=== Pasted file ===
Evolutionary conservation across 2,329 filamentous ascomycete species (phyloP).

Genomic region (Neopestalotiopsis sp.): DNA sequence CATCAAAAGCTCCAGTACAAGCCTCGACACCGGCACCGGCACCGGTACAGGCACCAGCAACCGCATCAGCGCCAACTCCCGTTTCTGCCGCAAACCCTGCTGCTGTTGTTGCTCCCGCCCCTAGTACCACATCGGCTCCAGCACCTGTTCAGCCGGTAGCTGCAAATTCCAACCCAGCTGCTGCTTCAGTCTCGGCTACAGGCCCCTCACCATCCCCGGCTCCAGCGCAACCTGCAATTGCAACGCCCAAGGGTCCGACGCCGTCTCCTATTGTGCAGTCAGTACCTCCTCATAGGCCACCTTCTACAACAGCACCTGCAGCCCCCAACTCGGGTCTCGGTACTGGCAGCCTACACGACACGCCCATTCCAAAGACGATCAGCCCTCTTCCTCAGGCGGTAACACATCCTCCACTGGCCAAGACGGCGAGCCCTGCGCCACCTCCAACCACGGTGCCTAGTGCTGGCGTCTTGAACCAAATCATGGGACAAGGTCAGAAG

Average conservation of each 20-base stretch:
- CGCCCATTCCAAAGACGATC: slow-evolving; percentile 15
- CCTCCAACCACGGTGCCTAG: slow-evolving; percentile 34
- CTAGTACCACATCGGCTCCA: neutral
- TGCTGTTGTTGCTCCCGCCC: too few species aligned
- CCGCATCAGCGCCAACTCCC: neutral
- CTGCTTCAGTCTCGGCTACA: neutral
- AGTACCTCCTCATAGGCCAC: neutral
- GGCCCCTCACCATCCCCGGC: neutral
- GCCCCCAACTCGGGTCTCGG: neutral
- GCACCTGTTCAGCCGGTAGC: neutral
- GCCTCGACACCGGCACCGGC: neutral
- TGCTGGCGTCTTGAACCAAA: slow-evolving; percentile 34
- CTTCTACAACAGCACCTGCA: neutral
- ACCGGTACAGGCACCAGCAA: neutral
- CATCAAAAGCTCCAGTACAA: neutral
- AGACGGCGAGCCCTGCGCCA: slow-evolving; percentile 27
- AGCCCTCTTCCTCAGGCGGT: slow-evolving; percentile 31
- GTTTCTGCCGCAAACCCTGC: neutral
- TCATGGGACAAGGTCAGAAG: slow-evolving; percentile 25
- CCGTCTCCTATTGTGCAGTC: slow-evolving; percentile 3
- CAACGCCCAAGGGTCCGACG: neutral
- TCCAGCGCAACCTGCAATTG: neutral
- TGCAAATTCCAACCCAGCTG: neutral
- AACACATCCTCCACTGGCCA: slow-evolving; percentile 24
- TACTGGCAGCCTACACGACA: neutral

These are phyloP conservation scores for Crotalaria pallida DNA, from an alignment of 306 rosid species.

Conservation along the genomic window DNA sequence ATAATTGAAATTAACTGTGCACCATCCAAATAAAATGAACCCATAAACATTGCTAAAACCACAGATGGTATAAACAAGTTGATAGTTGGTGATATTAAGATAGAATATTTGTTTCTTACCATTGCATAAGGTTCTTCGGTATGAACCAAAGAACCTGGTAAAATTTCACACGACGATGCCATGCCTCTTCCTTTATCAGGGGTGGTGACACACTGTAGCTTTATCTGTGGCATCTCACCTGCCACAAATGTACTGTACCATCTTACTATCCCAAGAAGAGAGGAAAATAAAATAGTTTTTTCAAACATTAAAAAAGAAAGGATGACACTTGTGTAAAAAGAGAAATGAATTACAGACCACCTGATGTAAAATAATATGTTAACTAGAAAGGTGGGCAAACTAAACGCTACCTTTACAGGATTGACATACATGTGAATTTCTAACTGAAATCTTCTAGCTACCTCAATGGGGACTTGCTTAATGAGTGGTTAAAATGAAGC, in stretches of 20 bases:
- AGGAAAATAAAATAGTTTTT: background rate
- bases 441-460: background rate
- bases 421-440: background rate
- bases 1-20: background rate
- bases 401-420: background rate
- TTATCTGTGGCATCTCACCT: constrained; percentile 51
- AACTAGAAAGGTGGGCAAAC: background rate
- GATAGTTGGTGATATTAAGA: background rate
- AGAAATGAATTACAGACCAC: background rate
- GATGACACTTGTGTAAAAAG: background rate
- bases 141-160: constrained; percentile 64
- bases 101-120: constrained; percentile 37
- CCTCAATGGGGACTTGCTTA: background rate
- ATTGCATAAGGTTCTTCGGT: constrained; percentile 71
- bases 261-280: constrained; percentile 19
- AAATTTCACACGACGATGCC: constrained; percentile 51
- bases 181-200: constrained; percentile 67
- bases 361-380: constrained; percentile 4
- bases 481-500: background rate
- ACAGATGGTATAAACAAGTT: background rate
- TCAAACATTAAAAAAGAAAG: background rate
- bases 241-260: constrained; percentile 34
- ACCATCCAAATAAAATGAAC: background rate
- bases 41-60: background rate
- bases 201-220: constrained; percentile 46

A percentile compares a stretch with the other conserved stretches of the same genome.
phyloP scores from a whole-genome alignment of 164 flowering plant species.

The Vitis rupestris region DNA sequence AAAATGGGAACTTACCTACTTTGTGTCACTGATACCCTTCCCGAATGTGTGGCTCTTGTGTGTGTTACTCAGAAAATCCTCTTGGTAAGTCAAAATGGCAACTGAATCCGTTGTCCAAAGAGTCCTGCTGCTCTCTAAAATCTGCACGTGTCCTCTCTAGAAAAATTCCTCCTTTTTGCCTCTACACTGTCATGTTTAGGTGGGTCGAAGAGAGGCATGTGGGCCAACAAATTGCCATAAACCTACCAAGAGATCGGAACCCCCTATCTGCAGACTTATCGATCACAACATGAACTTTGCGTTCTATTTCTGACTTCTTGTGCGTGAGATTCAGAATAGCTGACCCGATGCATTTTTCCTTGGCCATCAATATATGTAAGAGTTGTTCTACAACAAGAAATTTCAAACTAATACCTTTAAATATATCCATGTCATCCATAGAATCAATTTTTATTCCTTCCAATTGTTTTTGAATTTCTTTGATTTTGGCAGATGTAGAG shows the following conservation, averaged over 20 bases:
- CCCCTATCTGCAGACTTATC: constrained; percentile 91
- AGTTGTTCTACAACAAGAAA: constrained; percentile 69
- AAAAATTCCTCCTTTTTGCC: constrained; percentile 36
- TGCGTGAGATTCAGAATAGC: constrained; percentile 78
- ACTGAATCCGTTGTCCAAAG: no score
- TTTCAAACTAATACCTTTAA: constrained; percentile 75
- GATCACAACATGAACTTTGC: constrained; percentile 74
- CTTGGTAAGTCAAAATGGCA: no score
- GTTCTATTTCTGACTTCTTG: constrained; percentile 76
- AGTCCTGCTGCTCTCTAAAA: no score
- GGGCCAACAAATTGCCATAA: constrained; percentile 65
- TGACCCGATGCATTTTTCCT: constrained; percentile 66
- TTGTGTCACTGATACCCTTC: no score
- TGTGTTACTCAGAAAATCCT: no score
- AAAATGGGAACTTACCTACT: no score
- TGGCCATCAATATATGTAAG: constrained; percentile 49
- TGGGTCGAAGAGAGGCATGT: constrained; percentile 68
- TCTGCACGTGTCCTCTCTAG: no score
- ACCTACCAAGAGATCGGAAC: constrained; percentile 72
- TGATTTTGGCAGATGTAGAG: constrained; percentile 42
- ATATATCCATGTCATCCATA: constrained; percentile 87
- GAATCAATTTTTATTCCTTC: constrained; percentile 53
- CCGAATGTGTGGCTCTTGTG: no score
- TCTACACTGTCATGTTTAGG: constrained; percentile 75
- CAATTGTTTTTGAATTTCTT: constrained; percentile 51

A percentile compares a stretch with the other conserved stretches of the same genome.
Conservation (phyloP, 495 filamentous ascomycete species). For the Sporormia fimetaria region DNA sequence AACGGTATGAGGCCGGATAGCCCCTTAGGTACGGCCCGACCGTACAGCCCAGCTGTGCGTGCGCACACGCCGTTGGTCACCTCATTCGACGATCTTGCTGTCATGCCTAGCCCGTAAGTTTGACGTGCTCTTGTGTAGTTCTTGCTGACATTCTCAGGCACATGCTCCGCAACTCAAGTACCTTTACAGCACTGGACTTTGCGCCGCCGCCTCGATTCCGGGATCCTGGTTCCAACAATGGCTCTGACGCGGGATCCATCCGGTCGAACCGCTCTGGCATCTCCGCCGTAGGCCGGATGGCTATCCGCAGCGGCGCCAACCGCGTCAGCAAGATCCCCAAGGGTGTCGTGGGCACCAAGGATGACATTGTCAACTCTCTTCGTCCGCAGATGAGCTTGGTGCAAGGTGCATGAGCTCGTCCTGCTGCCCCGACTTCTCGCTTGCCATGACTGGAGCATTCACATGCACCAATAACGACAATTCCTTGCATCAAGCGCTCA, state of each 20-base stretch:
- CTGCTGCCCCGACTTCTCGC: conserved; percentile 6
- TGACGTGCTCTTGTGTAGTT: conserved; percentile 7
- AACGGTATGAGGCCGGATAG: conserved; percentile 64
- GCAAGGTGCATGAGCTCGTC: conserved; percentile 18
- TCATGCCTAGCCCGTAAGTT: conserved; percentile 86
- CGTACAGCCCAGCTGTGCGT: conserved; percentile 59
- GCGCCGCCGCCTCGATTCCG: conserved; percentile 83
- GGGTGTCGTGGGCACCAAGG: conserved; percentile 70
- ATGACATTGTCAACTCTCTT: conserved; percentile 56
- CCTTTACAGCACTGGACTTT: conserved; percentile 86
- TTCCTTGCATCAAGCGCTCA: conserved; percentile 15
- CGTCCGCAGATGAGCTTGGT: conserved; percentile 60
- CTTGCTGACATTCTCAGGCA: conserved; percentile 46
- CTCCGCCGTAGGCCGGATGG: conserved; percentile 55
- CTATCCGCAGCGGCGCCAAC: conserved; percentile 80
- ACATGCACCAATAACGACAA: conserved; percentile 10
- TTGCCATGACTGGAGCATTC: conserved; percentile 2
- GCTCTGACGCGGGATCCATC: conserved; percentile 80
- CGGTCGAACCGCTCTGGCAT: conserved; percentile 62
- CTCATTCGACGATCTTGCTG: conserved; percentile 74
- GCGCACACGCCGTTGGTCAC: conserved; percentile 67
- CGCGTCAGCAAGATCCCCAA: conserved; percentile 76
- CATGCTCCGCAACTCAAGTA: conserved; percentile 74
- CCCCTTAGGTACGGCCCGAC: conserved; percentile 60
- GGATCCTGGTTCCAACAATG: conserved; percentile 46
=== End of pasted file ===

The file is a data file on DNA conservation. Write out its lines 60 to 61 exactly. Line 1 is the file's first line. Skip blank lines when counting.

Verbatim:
- AGTTGTTCTACAACAAGAAA: constrained; percentile 69
- AAAAATTCCTCCTTTTTGCC: constrained; percentile 36